SMEs are struggling to secure funding - here’s how you can fuel growth
Securing investment is crucial for any SME that has one eye on the future. International growth, team expansion and product launches are all possible when a business has spare capital. Unfortunately, the current economic climate has made it even more of a challenge for smaller businesses to secure funding.
Brexit, the Covid-19 pandemic and the cost-of-living crisis have wreaked havoc on the global economy. Many banks have turned their backs on SMEs in favour of larger, more established firms amid regulation tightening, interest rate hikes and high inflation. The situation has left innovative businesses stumbling in the dark and unsure where to turn to secure the funding they desperately need.
SMEs need to raise funds for a variety of reasons, according to Growth Lending’s Don’t Bank On It report. The survey found that for 33% of respondents, growth was the main reason behind their efforts to raise funds. 23% did so for working capital needs, while 19% said they needed to cover their overheads. 14% of respondents were raising funds for contingency planning, 6% wanted to hire new staff, 3% said they wanted to invest in research and development (R&D), and 2% were looking to drive M&A/MBO/MBI activity.
Once the next steps for business growth have been pinpointed, it’s time to decide exactly what finance options to explore and prepare effective investment pitches.
Speak to experts
While they may be experts in their specific business sector, many SME leaders will not be entirely clued up on fundraising and particularly the alternative finance space. Speaking to an adviser who has experience working with SMEs and who can explain the options available will make the process easier and usually, more successful too.
As advisers will often have established networks of alternative finance providers, they can provide choices based on the business’ individual needs and goals.
Starting the process of finding the right provider early gives SMEs plenty of time to prepare their pitches. Being clued up on what the provider will need to see and their processes will work in an SME’s favour in its quest to secure investment.
A wealth of opportunity
With the high street banks tightening their lending criteria, some businesses may be disappointed when they find they are either not eligible for a loan, or cannot afford the inflated lending terms associated with what the banks perceive as “riskier” investments.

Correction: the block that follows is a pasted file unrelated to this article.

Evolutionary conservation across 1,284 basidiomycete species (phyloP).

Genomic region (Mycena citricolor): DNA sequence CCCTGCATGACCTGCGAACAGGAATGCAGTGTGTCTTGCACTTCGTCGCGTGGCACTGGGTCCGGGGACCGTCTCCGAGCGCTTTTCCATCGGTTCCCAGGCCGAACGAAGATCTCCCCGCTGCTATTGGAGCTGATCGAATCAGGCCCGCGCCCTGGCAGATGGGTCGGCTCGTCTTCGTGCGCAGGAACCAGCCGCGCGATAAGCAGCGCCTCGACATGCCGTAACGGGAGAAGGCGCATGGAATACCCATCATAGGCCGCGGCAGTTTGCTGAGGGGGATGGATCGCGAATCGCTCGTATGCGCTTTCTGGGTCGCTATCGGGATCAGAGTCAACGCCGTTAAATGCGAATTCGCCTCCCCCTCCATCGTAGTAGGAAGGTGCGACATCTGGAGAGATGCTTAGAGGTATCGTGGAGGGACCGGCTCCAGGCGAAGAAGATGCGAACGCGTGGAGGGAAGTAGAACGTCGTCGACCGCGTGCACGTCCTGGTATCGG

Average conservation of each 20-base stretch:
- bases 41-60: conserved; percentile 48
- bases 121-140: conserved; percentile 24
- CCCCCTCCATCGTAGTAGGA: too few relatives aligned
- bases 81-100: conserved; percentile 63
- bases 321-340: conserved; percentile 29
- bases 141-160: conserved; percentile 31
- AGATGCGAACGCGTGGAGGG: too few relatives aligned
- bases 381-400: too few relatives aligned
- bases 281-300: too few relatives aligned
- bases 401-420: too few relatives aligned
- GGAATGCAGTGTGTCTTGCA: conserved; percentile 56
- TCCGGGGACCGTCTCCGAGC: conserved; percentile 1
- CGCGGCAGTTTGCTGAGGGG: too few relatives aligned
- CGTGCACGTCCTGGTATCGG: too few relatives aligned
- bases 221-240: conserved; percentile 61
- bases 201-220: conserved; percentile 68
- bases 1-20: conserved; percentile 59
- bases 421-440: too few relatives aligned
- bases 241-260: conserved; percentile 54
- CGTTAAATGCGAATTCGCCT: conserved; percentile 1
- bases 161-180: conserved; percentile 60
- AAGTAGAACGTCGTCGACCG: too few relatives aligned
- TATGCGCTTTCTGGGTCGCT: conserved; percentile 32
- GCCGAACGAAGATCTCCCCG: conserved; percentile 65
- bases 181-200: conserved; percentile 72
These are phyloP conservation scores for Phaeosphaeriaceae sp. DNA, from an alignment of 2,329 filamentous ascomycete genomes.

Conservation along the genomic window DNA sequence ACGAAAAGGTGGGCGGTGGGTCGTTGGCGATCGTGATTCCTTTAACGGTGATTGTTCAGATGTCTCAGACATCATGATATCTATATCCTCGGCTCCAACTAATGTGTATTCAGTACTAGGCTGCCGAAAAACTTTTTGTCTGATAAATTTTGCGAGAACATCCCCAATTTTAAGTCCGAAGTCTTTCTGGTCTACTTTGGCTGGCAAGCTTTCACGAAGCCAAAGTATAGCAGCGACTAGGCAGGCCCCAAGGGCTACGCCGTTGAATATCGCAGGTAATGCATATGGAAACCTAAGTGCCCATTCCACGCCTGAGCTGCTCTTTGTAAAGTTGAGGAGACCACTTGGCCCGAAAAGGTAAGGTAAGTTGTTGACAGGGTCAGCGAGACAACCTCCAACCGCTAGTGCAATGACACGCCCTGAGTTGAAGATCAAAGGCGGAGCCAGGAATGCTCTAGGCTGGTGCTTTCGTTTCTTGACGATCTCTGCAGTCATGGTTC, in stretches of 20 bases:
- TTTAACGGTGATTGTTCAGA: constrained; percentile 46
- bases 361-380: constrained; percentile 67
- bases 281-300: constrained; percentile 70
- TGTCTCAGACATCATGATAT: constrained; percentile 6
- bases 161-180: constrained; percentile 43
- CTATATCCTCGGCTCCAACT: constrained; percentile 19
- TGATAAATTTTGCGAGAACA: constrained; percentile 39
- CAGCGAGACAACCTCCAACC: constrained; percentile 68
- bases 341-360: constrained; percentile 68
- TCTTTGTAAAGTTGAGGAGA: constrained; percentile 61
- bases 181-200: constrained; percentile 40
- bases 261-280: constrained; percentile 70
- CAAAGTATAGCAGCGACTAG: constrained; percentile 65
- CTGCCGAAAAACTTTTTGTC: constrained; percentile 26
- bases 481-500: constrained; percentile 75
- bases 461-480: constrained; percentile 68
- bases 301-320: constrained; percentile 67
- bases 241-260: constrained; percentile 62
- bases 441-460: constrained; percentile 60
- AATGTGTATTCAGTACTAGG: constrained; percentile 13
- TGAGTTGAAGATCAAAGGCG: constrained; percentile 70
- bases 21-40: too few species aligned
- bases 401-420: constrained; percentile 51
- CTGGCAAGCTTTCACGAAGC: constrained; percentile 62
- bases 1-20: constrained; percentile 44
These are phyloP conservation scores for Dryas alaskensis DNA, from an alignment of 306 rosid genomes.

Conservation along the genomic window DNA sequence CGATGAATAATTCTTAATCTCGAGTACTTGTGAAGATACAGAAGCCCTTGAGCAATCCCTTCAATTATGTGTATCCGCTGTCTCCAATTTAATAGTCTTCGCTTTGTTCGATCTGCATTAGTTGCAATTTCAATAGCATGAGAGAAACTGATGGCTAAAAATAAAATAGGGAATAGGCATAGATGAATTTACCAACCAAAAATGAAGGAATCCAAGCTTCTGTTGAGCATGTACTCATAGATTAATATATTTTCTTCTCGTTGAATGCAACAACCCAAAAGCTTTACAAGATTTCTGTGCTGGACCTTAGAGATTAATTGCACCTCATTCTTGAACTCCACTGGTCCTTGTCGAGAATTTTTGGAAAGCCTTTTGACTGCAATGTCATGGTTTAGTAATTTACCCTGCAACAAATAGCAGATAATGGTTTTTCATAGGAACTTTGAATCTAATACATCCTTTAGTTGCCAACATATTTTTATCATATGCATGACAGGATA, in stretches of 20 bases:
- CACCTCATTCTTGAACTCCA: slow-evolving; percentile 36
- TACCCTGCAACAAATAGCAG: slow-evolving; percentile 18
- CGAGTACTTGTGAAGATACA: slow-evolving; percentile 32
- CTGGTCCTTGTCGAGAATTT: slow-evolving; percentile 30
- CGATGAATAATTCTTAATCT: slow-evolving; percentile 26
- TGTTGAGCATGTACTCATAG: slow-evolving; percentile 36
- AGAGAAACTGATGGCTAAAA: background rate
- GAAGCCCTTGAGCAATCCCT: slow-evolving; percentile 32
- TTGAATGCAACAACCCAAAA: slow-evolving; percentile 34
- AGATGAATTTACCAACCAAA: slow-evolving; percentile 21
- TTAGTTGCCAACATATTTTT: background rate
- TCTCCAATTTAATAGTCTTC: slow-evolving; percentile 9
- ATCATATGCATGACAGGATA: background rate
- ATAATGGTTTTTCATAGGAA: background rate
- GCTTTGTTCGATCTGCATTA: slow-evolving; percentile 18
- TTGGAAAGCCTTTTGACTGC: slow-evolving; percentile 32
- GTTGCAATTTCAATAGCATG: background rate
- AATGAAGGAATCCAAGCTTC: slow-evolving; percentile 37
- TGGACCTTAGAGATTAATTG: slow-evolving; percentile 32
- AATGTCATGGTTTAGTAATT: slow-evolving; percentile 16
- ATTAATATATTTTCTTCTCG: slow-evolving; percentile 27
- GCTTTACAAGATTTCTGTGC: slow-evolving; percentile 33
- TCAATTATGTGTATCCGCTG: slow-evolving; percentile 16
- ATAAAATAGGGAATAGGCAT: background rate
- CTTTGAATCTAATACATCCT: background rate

But SMEs must rest assured that there is always an appetite to invest in successful, growing businesses. Alternative finance providers can offer products to suit the specific needs of an SME and they may specialise in a specific business sector such as technology.
In this fast and diverse sector, alternative lenders can offer solutions such as invoice finance and asset based lending, which leverage capital already tied up in the business. Growth capital options are also available, which amortise like traditional loans, while equity investments raise cash in exchange for a stake in the business.
As alternative lenders tend to be more agile than large banks, it means that this funding route is usually much faster too – the processes are all designed to secure capital for SMEs quickly.
Forecasting the facts
When gathering information to present to lenders, SMEs should ensure their growth plans are detailed, realistic and, most importantly, backed up by data. The lender wants to see that the business is organised, proactive and strategic, and that it is led by a strong leadership team.
SMEs should be prepared to answer a number of questions, including: Why are your business plans for growth worth investing in? What risks have you identified and how will you mitigate them? How do you specifically intend to use the funding at each stage of your strategy?
Accurate financial projections and plans are absolutely crucial for a successful pitch. While the temptation is there to present the figures in their most positive light, this is not in anyone’s best interests. Be realistic and present the true picture of the SME’s value.
SMEs are crucial to the UK economy and they must be supported to succeed. And where the banks may be letting SMEs down, other lenders are stepping up to bridge the gap.
A solid growth strategy that is well-presented and answers the lender’s questions is of paramount importance. The three key takeaways for any SME looking to grow are simple: Start early, speak to experts and forecast the facts. Do this, and business growth could be just around the corner.